Sri Lanka 's president appoints new prime minister, who urges Indian involvement in peace process
Tue April 6, 2004 08:35 EDT .
SHIMALI SENANAYAKE - Associated Press Writer - COLOMBO, Sri Lanka - (AP) Sri Lanka - 's hardline president installed a new prime minister on Tuesday who immediately called on neighboring India to help revive the island's frozen peace process amid threats of a new civil war by Tamil Tiger rebels. ``India must come in as soon as possible and get involved in the peace process,'' Rajapakse told reporters. ``I have always wanted India to play a role in Sri Lanka - .''
However, he said India's participation didn't mean that his party wanted Norway to step down as peace broker. But it was unclear whether he meant New Delhi should be diplomatically engaged or whether a troop deployment was possible.
Rajapakse's first appointment as prime minister was a 45-minute closed-door meeting with Indian High Commissioner Nirupam Sen. No details on the meeting were immediately available.
India sent peacekeeping troops to Sri Lanka - in 1987, but soon found itself in a military quagmire and withdrew in late 1989 after losing 1,200 soldiers.
Chastened by that experience and Rajiv Gandhi's killing, India has since played a hands-off role.
Rajapakse's overtures to India come after the rebels said they hoped a political solution could be found to their demands for sweeping autonomy.
If not, ``the Tamil people will fight to establish the Tamil sovereignty in their homeland,'' the pro-rebel TamilNet Web site said Monday.
Kumaratunga previously has refused to give the Tamils the degree of autonomy the rebels want, saying that would all but formalize the de facto state they've created.
However, the rebels' political chief, S.P. Thamilselvan, was quoted in the Tamil-language Sudaroli newspaper on Tuesday as saying the guerrillas were still waiting to see what shape the new government would take.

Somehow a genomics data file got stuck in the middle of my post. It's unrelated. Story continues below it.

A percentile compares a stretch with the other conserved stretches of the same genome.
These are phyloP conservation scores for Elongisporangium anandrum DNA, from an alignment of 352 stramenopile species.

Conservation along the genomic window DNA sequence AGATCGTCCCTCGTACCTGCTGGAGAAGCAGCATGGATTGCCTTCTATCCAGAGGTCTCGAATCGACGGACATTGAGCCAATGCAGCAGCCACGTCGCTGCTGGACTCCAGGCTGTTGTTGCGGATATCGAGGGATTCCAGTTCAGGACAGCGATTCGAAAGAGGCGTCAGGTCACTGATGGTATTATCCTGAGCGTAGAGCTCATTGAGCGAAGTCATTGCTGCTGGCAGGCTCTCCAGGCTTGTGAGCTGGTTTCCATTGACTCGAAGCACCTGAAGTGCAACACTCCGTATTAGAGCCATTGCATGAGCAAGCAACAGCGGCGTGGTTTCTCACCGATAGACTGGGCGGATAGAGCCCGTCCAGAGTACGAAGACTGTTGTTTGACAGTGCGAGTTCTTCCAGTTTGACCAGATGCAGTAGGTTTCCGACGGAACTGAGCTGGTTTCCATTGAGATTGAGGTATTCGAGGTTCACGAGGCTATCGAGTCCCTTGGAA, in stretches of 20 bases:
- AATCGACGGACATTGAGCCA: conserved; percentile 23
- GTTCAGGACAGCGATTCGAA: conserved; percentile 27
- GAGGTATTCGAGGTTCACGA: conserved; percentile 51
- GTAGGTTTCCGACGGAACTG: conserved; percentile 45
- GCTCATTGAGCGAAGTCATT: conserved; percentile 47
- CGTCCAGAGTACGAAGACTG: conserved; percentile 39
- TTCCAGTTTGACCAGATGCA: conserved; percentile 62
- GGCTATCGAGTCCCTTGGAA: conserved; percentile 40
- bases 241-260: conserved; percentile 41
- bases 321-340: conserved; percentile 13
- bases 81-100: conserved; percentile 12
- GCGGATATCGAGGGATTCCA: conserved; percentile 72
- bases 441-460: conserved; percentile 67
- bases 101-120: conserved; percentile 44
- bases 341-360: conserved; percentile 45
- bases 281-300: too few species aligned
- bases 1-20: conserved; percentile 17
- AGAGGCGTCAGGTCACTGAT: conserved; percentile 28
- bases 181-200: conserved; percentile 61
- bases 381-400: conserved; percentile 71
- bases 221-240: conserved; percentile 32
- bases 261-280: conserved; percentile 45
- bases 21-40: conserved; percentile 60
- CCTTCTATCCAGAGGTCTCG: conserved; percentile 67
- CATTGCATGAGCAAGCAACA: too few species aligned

The Norwegian-led Sri Lanka - Monitoring Mission charged with overseeing the cease-fire that has held since February 2002 said Monday it had seen no changes on the ground.
A top military analyst also discounted war fears for now.
``If the truce is to continue smoothly, whoever forms the government should accept it totally,'' Thamilselvan was quoted as saying.
Kumaratunga's United Peoples Freedom Alliance emerged just eight seats short of an absolute majority in Parliament in Friday's snap elections, securing 105 of the 225 seats. Parliament is scheduled to reconvene April 22.
``My first priority will be to obtain the support of other parties to form a government,'' Rajapakse said, dressed in traditional white clothes with a red scarf wrapped around his neck. ``We are confident of obtaining the support of other parties to form a government.''
Outgoing Prime Minister Ranil Wickremesinghe had initiated the most recent attempts to make peace with the rebels, who fought a long, bloody war for a separate nation for Sri Lanka - 's minority ethnic Tamils. They say they are discriminated against by majority Sinhalese.
Wickremesinghe's peace plan was a major factor in a bitter feud with Kumaratunga, who has taken a tough stance toward the rebels.
``We'll try to get the peace process going as soon as possible,'' Rajapakse said.
Japan expressed similar hopes.
``Japan strongly hopes that a responsible new government will be established expeditiously ... so that the peace talks will be resumed as soon as possible,'' its embassy in Colombo said in a statement.
Analysts said the appointment of Rajapakse was positive news.
``Rajapakse is a moderate person. He is one of the few liberals within the party,'' said Jehan Perera, a political analyst at the National Peace Council, an independent research institute.
``He is very approachable to a wide spectrum of the people,'' Perera said.
Rajapakse had been a legislator since 1970 and enjoys wide support among the rank and file of the party.
Kumaratunga's first choice for prime minister had apparently been former Foreign Minister Lakshman Kadirgamar considered a hard-liner. She changed the decision under fierce opposition from Rajapakse, who threatened to walk out of the alliance and take with him several other lawmakers, senior party officials said on condition of anonymity.
But Rajapakse's plans to pursue negotiations with the Tigers could be complicated following the defection of a powerful guerrilla commander in March, who took with him some 6,000 guerrillas from the 15,000-strong rebel army.
The main Tiger leadership has warned the government not to negotiate with the breakaway faction.
After hammering out the cease-fire that halted Sri Lanka - 's civil war, Norwegian negotiators withdrew at the peak of a power struggle between Kumaratunga and Wickremesinghe last year, saying they would return only after the two settled their differences.
The two longtime rivals failed to stop their bickering, eventually leading to Friday's poll, which came more than three years ahead of schedule.
Published: Tue Apr 6 12:09:27 EDT 2004